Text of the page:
On the front line in war on Pakistan's Taliban: Jason Burke
High in the mountainous north west provinces of Pakistan, government forces are waging a bitter war against Taliban militants who have made the region a stronghold. As US predator drones criss-cross the sky overhead, troops on the ground endure a daily confrontation with suicide bomber attacks, mortar fire and the piercing cold
Jason Burke guardian.co.uk, Sunday November 16 2008
Ali Hussein, a sergeant in the Sindh Regiment of the Pakistani Army, peers over the lip of his sandbagged machinegun pit to see the following: a muddy patch of farmland divided into a chaos of individual fields, a row of slender birch trees, a dry river valley and, almost invisible among the trees half a mile away, a village called Khusar. Over his head, shells screech through the air towards its half-dozen mud-walled houses.
A rocket-propelled grenade cracks out in solitary, futile response, leaving a trail of spiralling smoke in the chill dawn air. There is the continual crackle of small-arms fire, the distant thud of a mortar.
Khusar lies in Bajaur, a 500-square- mile jumble of valleys and hills high on Pakistan's north-western border with Afghanistan. Few outside Pakistan had heard of Bajaur until recently. But now the fighting here - the biggest single clash of conventional forces and Islamic militants anywhere - is being watched closely around the globe.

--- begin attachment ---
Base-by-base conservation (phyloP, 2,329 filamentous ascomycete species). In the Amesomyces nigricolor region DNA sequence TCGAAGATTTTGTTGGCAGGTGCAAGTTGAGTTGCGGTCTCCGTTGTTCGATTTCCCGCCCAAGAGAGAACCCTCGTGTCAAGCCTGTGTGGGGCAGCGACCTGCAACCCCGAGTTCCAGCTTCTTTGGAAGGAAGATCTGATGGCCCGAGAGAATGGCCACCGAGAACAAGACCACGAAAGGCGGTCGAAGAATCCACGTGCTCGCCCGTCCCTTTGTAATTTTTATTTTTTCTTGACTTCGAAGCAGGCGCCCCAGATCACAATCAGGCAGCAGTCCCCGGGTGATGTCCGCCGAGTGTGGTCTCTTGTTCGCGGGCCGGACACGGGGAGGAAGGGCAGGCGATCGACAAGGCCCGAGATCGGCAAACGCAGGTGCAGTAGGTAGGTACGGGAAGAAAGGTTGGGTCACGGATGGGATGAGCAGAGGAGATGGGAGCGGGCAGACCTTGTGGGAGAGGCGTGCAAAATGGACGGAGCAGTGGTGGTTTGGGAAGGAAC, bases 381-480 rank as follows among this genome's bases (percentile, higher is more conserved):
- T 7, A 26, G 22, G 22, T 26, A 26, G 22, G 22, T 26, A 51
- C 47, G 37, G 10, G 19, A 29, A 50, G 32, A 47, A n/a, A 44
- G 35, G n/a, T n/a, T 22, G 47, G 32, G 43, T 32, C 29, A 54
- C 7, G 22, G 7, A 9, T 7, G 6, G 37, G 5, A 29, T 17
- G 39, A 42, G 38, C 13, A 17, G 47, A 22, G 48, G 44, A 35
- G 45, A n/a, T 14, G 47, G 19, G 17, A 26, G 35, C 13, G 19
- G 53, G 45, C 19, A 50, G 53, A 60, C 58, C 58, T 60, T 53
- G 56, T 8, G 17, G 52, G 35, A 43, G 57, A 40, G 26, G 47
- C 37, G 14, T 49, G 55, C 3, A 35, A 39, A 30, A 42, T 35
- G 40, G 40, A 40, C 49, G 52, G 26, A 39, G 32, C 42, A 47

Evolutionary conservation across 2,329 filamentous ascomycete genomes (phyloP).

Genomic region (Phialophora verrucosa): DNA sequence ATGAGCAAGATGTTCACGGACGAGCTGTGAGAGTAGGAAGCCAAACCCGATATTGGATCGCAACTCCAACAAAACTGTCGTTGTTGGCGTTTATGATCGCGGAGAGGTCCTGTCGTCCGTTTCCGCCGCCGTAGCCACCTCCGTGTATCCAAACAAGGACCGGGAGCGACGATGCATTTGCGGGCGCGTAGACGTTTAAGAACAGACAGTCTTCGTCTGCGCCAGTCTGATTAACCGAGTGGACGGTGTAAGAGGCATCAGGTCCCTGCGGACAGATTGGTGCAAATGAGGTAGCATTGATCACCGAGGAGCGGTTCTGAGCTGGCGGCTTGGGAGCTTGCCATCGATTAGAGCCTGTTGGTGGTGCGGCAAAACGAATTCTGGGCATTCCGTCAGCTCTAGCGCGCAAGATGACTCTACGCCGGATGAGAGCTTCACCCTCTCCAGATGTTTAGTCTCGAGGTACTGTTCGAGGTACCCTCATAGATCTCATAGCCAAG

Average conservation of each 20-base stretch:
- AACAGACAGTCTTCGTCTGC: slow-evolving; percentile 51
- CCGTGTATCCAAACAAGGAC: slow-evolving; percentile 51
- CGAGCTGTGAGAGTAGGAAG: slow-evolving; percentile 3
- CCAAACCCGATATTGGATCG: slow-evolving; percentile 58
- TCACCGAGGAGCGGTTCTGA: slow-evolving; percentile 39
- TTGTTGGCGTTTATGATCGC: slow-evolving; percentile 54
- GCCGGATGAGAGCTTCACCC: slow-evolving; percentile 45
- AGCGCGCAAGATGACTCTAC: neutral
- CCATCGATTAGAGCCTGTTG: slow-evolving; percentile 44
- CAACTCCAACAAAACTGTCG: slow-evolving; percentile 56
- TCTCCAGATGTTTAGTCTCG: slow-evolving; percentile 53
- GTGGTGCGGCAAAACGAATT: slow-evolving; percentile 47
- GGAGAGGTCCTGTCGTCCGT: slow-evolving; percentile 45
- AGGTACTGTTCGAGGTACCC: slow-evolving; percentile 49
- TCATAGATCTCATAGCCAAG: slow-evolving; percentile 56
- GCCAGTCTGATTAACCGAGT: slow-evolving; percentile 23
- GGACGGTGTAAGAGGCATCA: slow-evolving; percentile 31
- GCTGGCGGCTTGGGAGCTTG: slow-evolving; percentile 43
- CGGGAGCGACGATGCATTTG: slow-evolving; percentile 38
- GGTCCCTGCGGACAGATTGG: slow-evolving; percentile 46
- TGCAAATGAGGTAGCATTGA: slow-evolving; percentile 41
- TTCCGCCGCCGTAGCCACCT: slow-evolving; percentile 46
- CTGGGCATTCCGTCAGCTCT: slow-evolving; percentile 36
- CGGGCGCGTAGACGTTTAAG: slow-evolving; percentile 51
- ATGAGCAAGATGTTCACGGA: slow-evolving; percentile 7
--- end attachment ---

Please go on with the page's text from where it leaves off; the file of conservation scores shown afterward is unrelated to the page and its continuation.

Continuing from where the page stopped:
The battle of Bajaur has huge local and international implications. Locally, it is a critical test for the new Pakistani civilian government of Asif Ali Zardari, the controversial widower of Benazir Bhutto. The recent bombing of the Marriott Hotel in Islamabad is thought to be a response to the Bajaur offensive. Regionally, the battle is a chance for the Pakistani Army to rebut allegations that it is dragging its feet in the fight against international extremism. Internationally, the fight is crucial for the 40-nation coalition fighting in Afghanistan. Not only will its result determine who controls the supply route that crosses the Khyber Pass just to its south - where militants hijacked a 60-vehicle Nato convoy last week - but it will also show if the semi-autonomous 'tribal agencies' that line the mountainous zones on the Pakistan side of the frontier can be stabilised. It is there that al-Qaeda and the Afghan Taliban leadership are hiding. Peace in Afghanistan will remain a distant prospect until the frontier is calmed.
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